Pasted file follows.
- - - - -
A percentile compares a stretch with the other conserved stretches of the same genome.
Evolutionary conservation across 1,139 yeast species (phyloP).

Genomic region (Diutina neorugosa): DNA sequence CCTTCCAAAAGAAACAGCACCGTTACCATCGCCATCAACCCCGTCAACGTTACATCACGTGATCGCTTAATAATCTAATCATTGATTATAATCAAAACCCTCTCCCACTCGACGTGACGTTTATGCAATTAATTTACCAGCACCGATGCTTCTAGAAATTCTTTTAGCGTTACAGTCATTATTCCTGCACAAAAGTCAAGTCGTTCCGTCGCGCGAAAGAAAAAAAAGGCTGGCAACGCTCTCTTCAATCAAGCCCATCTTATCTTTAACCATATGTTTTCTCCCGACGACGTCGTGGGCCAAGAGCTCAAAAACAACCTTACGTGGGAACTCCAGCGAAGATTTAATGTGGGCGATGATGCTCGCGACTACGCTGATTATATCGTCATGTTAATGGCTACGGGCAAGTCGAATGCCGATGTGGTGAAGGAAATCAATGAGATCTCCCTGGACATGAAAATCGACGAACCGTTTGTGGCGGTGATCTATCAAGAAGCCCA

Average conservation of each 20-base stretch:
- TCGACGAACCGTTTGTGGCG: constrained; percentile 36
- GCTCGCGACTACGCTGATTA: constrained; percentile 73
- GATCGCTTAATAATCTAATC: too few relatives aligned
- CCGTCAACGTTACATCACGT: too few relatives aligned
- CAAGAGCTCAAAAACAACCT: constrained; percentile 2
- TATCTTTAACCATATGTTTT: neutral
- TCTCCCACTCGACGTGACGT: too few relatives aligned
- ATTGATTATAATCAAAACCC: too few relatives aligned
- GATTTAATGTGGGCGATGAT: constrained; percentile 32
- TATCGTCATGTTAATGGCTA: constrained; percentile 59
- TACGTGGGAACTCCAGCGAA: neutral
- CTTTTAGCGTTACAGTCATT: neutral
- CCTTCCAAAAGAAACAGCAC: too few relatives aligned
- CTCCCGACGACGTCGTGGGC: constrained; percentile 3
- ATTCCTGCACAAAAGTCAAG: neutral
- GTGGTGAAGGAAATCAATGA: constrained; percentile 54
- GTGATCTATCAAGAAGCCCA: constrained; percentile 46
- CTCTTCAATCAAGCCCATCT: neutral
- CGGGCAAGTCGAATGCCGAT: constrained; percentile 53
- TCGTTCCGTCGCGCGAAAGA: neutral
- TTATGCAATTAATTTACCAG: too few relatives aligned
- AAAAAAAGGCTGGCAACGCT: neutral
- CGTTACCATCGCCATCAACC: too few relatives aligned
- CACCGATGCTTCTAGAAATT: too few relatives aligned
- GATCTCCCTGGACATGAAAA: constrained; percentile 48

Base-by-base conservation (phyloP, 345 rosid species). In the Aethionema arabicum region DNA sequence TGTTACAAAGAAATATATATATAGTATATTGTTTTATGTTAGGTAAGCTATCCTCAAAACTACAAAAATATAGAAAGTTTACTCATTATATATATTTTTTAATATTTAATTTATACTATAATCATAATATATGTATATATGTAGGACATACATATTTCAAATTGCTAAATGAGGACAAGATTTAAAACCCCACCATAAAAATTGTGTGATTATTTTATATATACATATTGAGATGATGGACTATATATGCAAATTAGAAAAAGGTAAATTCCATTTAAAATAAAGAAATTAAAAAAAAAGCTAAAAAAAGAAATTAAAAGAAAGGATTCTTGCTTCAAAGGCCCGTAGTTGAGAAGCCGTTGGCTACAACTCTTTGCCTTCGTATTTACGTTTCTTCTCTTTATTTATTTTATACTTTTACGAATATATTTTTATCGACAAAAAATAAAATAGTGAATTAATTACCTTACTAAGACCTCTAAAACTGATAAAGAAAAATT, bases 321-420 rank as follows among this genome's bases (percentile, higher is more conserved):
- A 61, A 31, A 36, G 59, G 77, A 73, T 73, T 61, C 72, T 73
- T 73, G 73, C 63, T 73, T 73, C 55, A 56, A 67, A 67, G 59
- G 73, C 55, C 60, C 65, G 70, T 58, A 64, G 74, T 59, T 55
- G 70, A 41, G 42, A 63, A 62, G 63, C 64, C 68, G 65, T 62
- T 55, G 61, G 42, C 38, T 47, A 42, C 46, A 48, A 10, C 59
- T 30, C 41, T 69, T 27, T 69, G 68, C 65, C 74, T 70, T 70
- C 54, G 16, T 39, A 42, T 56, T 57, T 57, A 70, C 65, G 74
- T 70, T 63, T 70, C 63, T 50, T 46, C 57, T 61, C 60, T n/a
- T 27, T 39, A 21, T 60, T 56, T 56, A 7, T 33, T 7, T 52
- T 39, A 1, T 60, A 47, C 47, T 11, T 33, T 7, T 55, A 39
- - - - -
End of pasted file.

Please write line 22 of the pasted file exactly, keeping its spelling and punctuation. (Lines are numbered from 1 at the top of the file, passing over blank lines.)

- CTCTTCAATCAAGCCCATCT: neutral